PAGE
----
Bathing boxes

Accommodation houses, with their own private changing facilities for the convenience of guests, proudly advertised the proximity of their bathing boxes to the water’s edge.

Bathing machines and bathing boxes were popular at English seaside resorts from the mid-1800s. Bathing machines were equipped with wheels that allowed them to be drawn by horses into the water where bathers could spend time without being seen by bystanders on the beach. Bathing boxes were small timber sheds permanently located on the beach where people could change in privacy or rest comfortably in the shade.

English settlers in the region remained influenced by trends in the United Kingdom. As sea bathing became popular in Australia, bathing machines and boxes were installed along some Australian beaches. While the use of bathing machines declined, the stationary bathing boxes on the beach remained very popular and were dotted along the foreshores of many beaches. While there is no record of bathing machines being used on the Gold Coast, bathing boxes were part of the local landscape for many years.

On the Gold Coast, then known as the South Coast, bathing boxes were at a number of beaches but the highest concentration was at Southport, Burleigh Heads, Kirra and Greenmount beaches. Of varied design and construction, the brightly coloured bathing boxes were privately owned and used by families while other, sometimes larger, bathing boxes were associated with specific guesthouses, hotels or schools.

Accommodation houses with their own private changing facilities for the convenience of both male and female guests, proudly advertised the proximity of their bathing boxes to the water’s edge. In some cases, bathing boxes were also used as temporary storage for surf lifesaving equipment at a time when club houses were being established.

In Queensland in the early 1900s, the State government allowed local councils the ability to regulate swimwear. This led to an increase in the number of bathing boxes along the foreshore as an increasing number of visitors required a place to change into the modest beach wear fashions of the time.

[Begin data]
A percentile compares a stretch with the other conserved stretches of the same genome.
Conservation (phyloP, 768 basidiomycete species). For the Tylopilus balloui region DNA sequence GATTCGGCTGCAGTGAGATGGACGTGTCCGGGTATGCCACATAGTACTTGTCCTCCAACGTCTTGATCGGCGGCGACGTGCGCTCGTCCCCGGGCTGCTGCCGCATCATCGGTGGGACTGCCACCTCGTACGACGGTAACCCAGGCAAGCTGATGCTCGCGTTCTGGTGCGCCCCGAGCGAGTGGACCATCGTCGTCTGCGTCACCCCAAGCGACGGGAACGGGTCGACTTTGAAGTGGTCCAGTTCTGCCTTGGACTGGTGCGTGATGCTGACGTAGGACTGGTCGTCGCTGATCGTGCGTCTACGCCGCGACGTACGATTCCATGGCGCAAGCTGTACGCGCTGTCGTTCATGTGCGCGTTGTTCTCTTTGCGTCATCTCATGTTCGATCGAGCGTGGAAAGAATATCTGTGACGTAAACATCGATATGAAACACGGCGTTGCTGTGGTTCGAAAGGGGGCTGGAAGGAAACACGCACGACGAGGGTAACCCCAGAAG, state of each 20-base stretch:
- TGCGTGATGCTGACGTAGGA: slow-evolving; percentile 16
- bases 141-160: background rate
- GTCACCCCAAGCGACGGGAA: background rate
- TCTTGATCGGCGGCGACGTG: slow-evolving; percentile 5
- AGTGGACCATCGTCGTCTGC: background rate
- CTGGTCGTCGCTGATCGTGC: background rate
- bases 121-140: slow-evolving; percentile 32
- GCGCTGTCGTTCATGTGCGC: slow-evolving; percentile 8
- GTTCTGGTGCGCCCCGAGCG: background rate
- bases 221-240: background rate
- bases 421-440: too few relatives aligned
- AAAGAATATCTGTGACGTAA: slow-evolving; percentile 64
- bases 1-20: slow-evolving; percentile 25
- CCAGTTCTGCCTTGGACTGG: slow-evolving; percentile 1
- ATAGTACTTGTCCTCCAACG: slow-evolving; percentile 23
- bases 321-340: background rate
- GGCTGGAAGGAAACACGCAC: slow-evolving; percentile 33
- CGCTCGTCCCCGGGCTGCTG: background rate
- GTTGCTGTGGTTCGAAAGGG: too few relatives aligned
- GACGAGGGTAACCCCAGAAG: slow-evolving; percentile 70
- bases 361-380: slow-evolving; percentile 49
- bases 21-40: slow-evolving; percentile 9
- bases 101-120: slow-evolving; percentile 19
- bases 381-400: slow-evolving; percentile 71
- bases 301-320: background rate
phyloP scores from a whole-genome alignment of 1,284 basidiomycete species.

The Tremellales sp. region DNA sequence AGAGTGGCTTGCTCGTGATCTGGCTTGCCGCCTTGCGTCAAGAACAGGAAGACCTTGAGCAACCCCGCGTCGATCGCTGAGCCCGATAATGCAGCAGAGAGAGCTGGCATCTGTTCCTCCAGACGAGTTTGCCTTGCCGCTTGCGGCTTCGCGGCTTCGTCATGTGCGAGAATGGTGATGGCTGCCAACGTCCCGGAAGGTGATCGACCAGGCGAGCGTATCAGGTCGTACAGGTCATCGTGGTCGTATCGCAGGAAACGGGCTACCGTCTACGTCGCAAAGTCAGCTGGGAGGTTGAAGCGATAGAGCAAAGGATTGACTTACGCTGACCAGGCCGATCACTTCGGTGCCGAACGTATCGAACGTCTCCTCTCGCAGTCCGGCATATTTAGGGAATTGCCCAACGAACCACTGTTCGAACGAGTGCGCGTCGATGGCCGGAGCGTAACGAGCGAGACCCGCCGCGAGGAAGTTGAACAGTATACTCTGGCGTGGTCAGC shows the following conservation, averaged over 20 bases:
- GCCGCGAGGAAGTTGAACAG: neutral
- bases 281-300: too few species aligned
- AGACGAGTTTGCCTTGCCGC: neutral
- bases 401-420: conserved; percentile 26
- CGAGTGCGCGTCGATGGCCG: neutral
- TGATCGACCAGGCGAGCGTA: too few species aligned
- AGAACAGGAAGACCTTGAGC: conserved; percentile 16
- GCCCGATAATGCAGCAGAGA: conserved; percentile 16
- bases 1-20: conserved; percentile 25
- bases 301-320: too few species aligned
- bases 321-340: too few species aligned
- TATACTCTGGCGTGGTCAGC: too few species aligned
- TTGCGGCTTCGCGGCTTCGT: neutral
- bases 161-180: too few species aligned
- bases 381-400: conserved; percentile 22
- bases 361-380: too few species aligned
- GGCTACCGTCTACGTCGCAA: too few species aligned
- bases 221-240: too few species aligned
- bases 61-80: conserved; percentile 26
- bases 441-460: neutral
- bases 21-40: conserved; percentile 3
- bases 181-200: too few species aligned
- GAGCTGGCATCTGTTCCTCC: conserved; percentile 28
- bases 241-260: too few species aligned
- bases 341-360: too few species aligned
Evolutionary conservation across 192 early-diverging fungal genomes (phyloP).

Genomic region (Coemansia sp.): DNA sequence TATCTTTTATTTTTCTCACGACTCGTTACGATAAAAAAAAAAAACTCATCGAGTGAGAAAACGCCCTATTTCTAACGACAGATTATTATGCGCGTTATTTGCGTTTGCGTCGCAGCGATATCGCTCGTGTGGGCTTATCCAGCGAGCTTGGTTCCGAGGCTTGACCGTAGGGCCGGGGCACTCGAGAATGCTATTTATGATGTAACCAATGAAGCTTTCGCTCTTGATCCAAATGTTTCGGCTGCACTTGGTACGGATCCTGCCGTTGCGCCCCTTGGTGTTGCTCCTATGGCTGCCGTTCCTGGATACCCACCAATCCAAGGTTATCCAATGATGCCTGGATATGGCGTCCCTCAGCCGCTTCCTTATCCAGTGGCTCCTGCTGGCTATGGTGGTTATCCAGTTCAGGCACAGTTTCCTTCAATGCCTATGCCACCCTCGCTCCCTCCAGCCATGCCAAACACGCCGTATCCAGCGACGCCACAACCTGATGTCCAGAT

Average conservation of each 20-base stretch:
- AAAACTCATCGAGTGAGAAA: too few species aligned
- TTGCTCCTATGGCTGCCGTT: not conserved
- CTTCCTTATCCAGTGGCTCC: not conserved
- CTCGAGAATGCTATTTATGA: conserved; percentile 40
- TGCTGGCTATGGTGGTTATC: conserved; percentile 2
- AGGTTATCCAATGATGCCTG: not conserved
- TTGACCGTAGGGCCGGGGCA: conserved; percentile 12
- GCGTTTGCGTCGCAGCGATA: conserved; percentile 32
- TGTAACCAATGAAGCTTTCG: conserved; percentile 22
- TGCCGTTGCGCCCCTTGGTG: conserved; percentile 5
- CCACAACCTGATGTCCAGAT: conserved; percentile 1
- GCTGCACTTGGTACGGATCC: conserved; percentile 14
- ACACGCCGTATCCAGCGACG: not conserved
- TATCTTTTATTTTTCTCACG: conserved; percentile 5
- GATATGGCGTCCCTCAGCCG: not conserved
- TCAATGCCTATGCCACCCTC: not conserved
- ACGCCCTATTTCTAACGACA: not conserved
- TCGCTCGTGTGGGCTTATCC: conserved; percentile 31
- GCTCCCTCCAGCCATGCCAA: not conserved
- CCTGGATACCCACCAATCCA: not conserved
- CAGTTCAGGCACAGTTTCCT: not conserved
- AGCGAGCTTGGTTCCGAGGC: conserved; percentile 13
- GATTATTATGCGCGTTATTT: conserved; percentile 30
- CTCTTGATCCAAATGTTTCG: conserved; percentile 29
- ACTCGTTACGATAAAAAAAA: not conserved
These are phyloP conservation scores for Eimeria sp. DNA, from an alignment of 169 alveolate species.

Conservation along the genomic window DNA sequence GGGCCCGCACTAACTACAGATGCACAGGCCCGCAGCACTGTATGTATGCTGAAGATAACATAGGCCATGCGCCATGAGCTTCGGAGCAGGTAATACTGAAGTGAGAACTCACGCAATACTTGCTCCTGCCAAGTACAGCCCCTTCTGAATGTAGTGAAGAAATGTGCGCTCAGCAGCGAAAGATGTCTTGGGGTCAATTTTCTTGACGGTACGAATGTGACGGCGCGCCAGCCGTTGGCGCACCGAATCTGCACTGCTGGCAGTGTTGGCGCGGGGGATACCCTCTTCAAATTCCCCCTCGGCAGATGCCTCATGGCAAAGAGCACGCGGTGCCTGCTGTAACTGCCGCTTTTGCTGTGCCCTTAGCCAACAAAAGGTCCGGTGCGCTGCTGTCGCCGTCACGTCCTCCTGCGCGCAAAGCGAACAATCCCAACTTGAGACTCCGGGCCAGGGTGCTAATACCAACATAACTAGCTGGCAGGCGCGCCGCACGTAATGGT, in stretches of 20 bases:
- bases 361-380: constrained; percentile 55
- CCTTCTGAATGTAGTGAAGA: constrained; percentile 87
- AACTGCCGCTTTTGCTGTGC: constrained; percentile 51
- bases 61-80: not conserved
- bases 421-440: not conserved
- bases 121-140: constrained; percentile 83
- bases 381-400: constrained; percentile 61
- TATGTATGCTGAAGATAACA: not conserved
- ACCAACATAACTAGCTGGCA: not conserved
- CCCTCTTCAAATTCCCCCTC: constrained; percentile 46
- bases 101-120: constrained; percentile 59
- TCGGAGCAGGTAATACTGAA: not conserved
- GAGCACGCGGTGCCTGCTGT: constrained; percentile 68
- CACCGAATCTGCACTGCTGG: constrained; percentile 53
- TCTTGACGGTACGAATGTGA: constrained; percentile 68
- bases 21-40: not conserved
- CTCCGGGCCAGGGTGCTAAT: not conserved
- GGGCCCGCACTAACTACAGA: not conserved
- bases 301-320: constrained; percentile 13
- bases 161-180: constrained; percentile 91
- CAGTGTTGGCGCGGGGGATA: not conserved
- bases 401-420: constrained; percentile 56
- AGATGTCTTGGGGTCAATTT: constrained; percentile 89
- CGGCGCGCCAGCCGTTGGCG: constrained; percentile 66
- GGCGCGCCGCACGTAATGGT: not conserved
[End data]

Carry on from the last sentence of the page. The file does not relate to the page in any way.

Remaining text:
At the same time, complaints were being received from residents and ratepayers concerned about the growing number of bathing boxes scattered along the best areas of the beaches. In the mid-1930s, the Southport Town Council built two bathing pavilions at Southport and Main Beach to provide beach goers with a place to change into their swimwear.

Considered a convenience by some and an eyesore by others, from the 1930s the bathing boxes began to be removed from Gold Coast beaches after decades of use. None remain.

Sources of information and further reading

  1. Wells, Lana. Sunny Memories: Australians at the seaside. Richmond: Greenhouse, 1982.
  2. Star of the Sea Southport Commemorative Magazine, 1900 – 1990. Southport: Star of the Sea, p. 26.
  3. Longhurst, Robert. Nerang Shire: a history to 1949. Nerang: Albert Shire Council, 1994.
  4. Longhurst, Robert. From Tallebudgera to the Tweed: an early history of the southern Gold Coast. Surfers Paradise: Gold Coast City Council, 1996.
  5. Longhurst, Robert. Southport: images of yesteryear 1880-1955. Bundall, Gold Coast City Council, 1994.
  6. Longhurst, Robert. The Heart of Paradise: the history of Burleigh Heads. Gold Coast, Gold Coast City Council, 1991.
  7. Gold Coast Bulletin, (Southport, Qld.) 4 Feb 2009, p. 12.
  8. “Bathing Boxes Removed.” South Coast Bulletin (Southport, Qld. : 1929 – 1949), 12 Mar 1937, p. 10. Retrieved 3 December 2015. Web.